This week marks the tenth anniversary of the global financial crisis. Any financial crisis of this magnitude will have a significant impact upon financial markets and their participants as well as severe societal consequences (see Van Dijk (2013) for human level impacts including health, educational and overall quality of life consequences of financial crises). This last crisis may well be the defining moment for several generations - the millennials are understandably upset about the mountain of debt left for them to service (see McKinsey's 2015 reports on debt levels), my generation's collective responsibility whilst those in retirement (only a few years ahead) have found the low rate environment a poor vehicle to invest a lifetime of savings in safe government, bank or corporate debt and earn reasonable returns. But we are where we are.

It was hard not to miss this week's chorus of press about the financial crisis and many predictions of the next one lurking around the corner. In the City of London and in NYC, where I spent part of this week, the risks which commonly come up (although not in the same order) include an emerging markets disruption (Turkey, Argentina, etc), the rise of global popularism creating markets uncertainty, Brexit (I was impressed with REM's Michael Stipe's take on Brexit as "not good"and the need to "mobilise" for change), the dearth of market liquidity and of course the reversal of lax monetary policy to name just a few. I thought one of the more interesting pieces was the interview this week with Gordon Brown who laments failures of global leadership (what would have happened it this lot were in charge 10 years ago?) and more importantly the lack of international cooperation present today. His words makes me recall the IRMC 2018 NYU/Paris Dauphine conference where the chairman of one of Europe's largest bank's recalled the three key pillars designed to react to the crisis (international cooperation leading to easier monetary policy, efforts to boost international trade and heightened regulation) and asked where is the direction of travel today on this front....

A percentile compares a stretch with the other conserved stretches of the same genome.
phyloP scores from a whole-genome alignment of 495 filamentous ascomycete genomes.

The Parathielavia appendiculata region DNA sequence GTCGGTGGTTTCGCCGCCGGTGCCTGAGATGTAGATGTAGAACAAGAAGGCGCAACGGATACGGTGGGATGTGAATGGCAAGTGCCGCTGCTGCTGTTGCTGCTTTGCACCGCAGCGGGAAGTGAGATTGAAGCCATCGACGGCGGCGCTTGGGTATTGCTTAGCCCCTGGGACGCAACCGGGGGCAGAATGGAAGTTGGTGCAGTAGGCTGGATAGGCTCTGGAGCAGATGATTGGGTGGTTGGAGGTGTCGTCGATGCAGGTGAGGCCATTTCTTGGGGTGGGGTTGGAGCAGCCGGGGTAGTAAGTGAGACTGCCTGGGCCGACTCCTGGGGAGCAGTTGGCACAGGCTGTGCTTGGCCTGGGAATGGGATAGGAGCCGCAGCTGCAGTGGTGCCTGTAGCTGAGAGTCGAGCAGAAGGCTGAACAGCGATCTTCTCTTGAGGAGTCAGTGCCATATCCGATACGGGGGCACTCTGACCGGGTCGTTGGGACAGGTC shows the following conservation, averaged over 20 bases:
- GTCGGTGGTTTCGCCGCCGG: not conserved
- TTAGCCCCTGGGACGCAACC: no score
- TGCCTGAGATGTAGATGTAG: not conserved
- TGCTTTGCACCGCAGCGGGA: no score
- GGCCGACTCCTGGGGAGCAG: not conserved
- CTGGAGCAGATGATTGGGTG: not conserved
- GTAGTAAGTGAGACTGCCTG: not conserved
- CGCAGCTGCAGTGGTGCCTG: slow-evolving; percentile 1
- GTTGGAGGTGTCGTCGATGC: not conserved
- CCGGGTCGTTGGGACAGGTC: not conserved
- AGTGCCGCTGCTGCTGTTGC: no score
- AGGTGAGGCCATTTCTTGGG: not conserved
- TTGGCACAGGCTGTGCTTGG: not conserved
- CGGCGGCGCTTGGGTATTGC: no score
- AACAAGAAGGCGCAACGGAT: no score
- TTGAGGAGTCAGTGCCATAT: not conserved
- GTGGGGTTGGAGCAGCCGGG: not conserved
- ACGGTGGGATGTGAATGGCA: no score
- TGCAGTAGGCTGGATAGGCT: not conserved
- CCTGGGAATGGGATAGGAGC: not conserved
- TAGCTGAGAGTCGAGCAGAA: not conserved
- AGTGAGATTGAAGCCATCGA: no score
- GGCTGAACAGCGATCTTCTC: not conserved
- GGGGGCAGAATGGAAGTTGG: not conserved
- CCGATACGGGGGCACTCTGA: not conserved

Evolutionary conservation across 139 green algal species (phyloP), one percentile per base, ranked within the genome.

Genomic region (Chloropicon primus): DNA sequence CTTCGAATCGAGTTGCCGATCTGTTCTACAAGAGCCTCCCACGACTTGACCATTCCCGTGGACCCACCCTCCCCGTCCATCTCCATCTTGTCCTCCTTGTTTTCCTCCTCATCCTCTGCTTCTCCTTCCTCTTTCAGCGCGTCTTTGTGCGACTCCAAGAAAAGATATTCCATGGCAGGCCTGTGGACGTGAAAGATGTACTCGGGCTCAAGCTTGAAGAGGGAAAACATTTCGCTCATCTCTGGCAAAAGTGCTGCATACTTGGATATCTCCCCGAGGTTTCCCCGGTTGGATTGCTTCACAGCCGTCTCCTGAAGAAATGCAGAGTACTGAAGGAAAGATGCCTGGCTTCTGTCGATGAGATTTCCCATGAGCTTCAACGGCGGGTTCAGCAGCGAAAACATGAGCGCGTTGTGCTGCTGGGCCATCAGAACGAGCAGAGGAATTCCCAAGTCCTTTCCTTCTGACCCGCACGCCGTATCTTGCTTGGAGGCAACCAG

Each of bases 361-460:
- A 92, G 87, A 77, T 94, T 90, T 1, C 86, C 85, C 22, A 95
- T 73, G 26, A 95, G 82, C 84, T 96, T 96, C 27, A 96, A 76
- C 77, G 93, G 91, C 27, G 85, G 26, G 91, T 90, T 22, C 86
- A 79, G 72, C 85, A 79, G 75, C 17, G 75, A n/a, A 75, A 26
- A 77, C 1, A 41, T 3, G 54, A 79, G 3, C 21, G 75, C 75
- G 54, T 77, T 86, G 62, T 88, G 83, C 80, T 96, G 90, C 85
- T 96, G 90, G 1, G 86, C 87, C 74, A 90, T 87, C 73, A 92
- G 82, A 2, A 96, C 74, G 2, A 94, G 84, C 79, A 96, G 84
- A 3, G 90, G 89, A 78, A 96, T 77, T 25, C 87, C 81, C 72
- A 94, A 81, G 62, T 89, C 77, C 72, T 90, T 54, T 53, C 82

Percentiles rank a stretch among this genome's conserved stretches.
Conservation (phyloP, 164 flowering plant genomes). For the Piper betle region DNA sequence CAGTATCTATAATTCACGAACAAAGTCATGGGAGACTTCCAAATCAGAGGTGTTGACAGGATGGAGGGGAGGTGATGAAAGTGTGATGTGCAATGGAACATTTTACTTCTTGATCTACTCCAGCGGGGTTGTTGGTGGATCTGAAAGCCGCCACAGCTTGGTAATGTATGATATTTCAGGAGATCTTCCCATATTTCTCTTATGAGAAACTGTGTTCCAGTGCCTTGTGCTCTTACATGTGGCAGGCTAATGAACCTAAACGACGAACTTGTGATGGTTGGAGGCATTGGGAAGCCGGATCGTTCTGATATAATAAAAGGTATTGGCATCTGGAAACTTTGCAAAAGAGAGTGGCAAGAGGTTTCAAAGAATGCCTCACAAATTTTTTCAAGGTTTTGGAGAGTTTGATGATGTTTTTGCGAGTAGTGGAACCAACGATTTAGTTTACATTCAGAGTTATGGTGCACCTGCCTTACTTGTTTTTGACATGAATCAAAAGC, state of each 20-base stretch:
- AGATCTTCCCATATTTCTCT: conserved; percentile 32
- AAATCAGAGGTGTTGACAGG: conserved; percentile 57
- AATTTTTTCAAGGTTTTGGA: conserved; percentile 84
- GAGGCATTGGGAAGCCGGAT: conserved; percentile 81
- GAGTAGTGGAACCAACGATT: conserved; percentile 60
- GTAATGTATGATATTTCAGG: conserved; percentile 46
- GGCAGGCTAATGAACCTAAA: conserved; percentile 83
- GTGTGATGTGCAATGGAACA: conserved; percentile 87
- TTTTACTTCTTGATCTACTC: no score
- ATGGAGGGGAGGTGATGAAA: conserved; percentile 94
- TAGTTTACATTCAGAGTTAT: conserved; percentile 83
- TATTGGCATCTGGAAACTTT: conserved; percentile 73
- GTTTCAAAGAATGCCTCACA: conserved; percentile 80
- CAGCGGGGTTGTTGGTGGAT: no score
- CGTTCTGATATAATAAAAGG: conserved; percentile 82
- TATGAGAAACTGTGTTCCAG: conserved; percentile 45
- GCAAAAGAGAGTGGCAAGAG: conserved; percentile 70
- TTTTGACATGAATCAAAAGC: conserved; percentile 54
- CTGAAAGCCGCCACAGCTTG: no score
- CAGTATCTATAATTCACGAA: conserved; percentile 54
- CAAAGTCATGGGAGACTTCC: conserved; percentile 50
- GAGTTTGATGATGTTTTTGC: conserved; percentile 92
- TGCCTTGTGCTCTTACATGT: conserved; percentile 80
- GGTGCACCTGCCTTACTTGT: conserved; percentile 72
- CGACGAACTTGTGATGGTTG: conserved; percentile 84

I started the week in Chicago at the Bank Director's conference (2018) where many of the challenges of being a US bank director were discussed. Cyber risk was one of the key risks identified facing banks and their directors. This would be one of the risks I might add to the above list, if not at the top. IT failings causes disruptions to capabilities and directly impacts a firm's reputation (see example several stories this past week including the BA hack, the departure of a good CEO at TSB related to IT faults and the decision yesterday by Nationwide to invest a further £1 billion in IT). According the recent Harvard Business Review article by Mee & Schuermann (2018), cybercrime itself has led to $1 trillion in costs, far more than natural disasters for example. As identified by this literature, a successful attack on a payments system, custodian firm, or a major central bank could represent a so-called "direct hit".  

It is really time for financial institution boards to ensure they are doing everything in their purview to ensure their firm's culture and capabilities are designed to thwart attacks whilst also having battle ready recovery strategies in place.  Furthermore: 
  • Board members should know the key aspects of the IT infrastructure attached to the operating business model, vulnerabilities and establish a risk appetite for IT risk. 
  • Vendor risk management programs are important too as often firms outsource key IT roles in terms of data storage, APIs and cloud-based systems. 
  • In Europe, GDPR which covers the integrity of client data subject to theft results in fines of 4% of global revenue if a firm fails to meet its standards including reporting requirements, so timely compliance here is key.

It is not only becoming a regulatory requirement (see the EU's Network and Information Security Directive) but a governance best practice requirement too.

Photo credits in order: CNBC and CyberSecurity TS CSO.